The number of proposals for events that people have been bringing to La Colmena is by far larger than I expected it to be. We have had people asking about book readings, concerts, dance premiers, theatre shows, and even a fundraiser for an independent film production. And just as many or perhaps more proposals we keep receiving for other activities to host at the space: from theatre rehearsals to free medical and psychological orientation sessions.
Despite often feeling overwhelmed by the amount of work that putting all these ideas into practice would mean, talking to people who are looking for a home for the projects make me feel like the space is in fact fulfilling (or trying to fulfill) an important role in the community. There are many creative projects incubating in the a city as big as Mexico City, but it seems like the opportunities they have to grow and make themselves known are more rare, or at least made difficult to access by fees not all can pay, links with the government not everyone wants to accept, or even bureaucracy traps no one wants to deal with.
We don’t have as much time and space to support as many of these proposals as we would like to, but we have had a fair number of them come true in these past couple months. The last weekend of July we had three different events–a colloquium on the Cuban revolution, a puppet show, and the first performance of a theatre group that has been rehearsing at La Colmena. Plus we had the workshops we have every week, including the “Talks for sustainable lifestyles” which this time was about water rockets!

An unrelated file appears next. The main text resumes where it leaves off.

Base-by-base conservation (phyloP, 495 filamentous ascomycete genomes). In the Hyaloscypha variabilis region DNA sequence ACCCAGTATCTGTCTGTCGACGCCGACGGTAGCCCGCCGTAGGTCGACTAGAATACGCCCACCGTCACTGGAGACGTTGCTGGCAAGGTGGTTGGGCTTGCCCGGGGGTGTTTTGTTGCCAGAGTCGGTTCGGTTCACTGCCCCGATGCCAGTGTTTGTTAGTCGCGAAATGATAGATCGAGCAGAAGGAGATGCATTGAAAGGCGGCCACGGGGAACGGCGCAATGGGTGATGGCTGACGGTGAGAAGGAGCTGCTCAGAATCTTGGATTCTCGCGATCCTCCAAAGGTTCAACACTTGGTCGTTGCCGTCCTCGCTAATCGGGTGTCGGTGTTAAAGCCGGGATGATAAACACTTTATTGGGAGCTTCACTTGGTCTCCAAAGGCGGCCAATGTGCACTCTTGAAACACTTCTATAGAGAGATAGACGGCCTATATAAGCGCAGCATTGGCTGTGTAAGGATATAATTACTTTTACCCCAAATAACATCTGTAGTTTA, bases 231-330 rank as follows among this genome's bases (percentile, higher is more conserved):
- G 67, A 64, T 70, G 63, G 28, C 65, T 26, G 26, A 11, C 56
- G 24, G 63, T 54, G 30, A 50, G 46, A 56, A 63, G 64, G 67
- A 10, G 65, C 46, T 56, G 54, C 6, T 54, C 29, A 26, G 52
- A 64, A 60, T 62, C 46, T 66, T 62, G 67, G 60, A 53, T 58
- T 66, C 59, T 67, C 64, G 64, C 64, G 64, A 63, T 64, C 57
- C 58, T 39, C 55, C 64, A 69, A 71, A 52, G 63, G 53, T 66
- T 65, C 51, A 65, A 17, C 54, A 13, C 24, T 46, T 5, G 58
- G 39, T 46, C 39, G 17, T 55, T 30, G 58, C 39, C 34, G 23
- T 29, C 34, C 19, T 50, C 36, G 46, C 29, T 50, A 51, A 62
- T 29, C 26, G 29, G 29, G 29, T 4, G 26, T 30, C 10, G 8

But the weekend before was particularly moving. Many of our friends from Mexico who are part of La Colmena are very active in the slam poetry community of the city, and Fiesco, a good friend of this community, had been in the hospital until around the time we opened the space. Although he was much better when he got out of the hospital, the treatment he had to follow was very expensive, creating a big struggle for his family. The slam poetry community then decided to organize an event to help his raise money for the treatment. The performances of that night were particularly inspiring, and the entire evening we share a very positive atmosphere. But we were all extremely surprised and shocked when Fiesco himself showed up. Only the friend who drove him here knew he was coming, because he couldn’t leave his house very often. With tears in his eyes, Fiesco told us how grateful he felt for being there with us, for having us be there with him, and for being able to walk again, read again, speak again.